Last week during family skate night, my daughter asked me for two quarters to play some Skee-Ball.  I loved playing that game as a kid.  But imagine my surprise when I turned the corner and witnessed her active interference with the rules of the game! (… Truly, you can’t script this stuff…)

In construction contracts, “active interference” is a recognized exception to the enforcement of what is known as a “no damages for delay” clause.  This type of provision seeks to preclude any increased costs associated with delays on the project.  For example, a traditional clause may read as follows:

“No claims for increased costs, charges, expenses or damages of any kind shall be made by the Contractor against the Owner for any delays or hindrances from any cause whatsoever; provided that the Owner, in the Owner’s discretion, may compensate the Contractor for any said delays by extending the time for completion of the Work as specified in the Contract.”

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“Should the Contractor sustain any damage through any act or omission of any other contractor having a contract with the Owner or through any act or omission of any Subcontractor of said other contractor, the Contractor shall have no claim against the Owner for said damage.”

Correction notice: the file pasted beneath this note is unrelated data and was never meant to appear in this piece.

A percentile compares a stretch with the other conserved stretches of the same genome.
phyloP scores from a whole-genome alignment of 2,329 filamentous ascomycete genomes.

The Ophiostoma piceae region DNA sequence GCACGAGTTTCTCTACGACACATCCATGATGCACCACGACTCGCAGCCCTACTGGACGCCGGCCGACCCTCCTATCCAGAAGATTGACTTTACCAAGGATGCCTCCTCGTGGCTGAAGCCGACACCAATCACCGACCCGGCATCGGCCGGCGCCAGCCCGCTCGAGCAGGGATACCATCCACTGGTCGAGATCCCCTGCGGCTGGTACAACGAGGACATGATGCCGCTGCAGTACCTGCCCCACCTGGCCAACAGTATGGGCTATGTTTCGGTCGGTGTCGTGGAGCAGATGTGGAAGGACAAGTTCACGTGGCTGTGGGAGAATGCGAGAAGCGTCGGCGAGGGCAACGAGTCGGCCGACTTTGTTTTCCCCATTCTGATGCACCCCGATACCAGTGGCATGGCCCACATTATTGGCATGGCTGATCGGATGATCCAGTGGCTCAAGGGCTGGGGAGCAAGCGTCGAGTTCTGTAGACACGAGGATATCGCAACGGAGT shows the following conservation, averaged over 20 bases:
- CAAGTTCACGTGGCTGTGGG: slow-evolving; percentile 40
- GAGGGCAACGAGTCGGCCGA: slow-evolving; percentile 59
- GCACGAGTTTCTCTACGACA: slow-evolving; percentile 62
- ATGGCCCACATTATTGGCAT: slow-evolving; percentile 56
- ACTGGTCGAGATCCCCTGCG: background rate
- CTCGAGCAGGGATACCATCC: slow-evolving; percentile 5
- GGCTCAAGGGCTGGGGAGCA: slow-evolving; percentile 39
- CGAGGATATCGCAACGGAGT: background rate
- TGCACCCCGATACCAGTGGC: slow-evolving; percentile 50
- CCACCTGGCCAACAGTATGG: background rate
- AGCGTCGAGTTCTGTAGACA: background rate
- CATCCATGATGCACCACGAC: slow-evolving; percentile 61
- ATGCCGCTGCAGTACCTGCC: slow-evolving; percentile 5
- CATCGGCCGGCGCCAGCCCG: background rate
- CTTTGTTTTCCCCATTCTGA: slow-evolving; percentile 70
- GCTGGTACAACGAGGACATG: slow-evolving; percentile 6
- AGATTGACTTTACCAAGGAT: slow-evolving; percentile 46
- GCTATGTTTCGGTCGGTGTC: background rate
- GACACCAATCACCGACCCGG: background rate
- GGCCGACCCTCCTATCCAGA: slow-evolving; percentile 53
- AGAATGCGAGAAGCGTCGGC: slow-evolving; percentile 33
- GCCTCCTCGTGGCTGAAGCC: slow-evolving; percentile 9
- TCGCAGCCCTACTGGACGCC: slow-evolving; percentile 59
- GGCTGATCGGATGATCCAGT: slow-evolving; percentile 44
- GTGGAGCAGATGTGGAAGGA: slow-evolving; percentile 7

In the a regularly cited case, United States Steel Corp. v. Missouri Pacific Railroad Company, 668 F.2d 435 (8th Cir. 1982), the court recognized that “no damages for delay” clauses are valid, but that there are numerous exception to the rule.  In that case, the Owner issued a notice to proceed to the bridge superstructure contractor with knowledge that substructure work would not be completed on schedule.  As a result, superstructure contractor was delayed for 170 days while waiting for access to work site.  The contract contained a “no damages for delay” clause specifically making reference to delays caused by substructure contractor.

In the end, the court recognized that “no damages for delay” provisions are generally enforceable except as to delays: (1) not contemplated by the parties under the provision; (2) amounting to an abandonment of the contract; (3) caused by the owner’s bad faith; or (4) amounting to active interference.  Since the Owner issued the notice to proceed with knowledge of the substructure delays, the Court concluded that the Owner was guilty of active interference.  Accordingly, the superstructure contractor was entitled to recover on its delay damage claim.

Lesson Learned. The real lesson is to make sure to review your contract for these types of provisions and try to negotiate the terms.  For example, the AIA A201 expressly provides that the owner and contractor may seek damages from each other in the event of a delay caused by the other party.  There will be certain notice and substantiation requirements, but it is common to allow a party to seek damages for delay.  If an owner is unwilling to remove a no-damages-for-delay clause in your contract, then you should try to limit its application to certain delays such as delays caused by others, leaving the owner liable for its own delays.